High Viz? Not So Much…and other intriguing survey results


Here are the highlights of a survey of interactive media and advertising executives conducted by The 614 Group, a global digital consultancy, and AdMonsters, a professional community and conference series for digital ad operations and technology leaders. (Rob Rasko, the 614 Group  CEO and founder, pictured left.)

Viewability,the biggest challenge? When asked which issues are expected to be “digital publishing’s biggest challenge” in 2015, viewability was the top pick (63%). Underscoring that selection, almost 70% of those polled stated they don’t believe a majority of digital publishers will achieve high viewability delivery by the end of 2015.

Ad fraud? Ad fraud was cited as a distant second when it comes challenges on the horizon, with 26% calling it out as a chief concern for 2015.

Programmatic’s future? An impressive 81% of respondents believe the growth of programmatic systems for buying and selling of advertising has driven the broader interactive marketplace ahead during the past year.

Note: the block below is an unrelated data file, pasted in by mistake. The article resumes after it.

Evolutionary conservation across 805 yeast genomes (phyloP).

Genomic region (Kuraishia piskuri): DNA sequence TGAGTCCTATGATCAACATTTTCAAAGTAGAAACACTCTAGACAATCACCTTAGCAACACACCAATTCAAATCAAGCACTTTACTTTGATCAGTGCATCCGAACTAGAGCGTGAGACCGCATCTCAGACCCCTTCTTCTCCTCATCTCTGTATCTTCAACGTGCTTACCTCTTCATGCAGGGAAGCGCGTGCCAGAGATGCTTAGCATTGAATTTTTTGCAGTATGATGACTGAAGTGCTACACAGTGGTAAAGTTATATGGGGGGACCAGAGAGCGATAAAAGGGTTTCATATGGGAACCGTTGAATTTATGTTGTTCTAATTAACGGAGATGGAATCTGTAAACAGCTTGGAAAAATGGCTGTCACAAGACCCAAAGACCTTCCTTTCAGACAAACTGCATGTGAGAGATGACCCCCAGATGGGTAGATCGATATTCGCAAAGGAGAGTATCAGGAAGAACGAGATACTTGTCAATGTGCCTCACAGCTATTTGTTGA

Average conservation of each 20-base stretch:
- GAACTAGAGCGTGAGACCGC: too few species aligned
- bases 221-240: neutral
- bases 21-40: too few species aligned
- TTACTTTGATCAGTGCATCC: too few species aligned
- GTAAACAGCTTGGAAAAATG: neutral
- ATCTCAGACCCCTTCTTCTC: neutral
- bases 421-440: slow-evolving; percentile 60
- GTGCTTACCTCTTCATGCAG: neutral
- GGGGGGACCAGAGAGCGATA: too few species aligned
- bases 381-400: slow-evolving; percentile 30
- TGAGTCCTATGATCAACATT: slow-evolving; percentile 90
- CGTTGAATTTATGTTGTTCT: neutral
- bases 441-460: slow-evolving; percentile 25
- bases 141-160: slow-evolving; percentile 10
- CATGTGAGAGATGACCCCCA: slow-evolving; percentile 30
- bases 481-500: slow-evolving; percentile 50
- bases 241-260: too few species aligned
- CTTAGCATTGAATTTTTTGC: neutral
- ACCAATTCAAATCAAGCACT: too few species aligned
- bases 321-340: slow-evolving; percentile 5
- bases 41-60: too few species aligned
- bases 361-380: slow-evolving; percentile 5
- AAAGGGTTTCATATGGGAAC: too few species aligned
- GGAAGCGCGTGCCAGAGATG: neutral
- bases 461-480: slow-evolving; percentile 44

Native advertising? This represents another form of media monetization, and media and marketing leaders were less in agreement about whether or not this new ad category signals a dramatic – and necessary – shift away from standard ad units. In response to the question, “How much do you agree that this year’s industry-wide focus on native advertising has demonstrated that standard ad units as they currently exist will not support our whole industry?”, slightly more than a third (35%) “strongly” agreed, half (52%) somewhat agreed, and 12 percent said “not at all.” Consequently, and in line with those numbers, 71% percent felt native ads will be “somewhat” pervasive; and 11% do not believe native will be pervasive at all.

Holding the line on prices? There’s a lot of worry about pricing differences between programmatic activities and transactions happening with direct teams: Only 16% stated the pricing for both was equal; 32% said programmatic was priced 20% lower; and 40% said programmatic inventory was priced at least 50% lower than direct-sold inventory.



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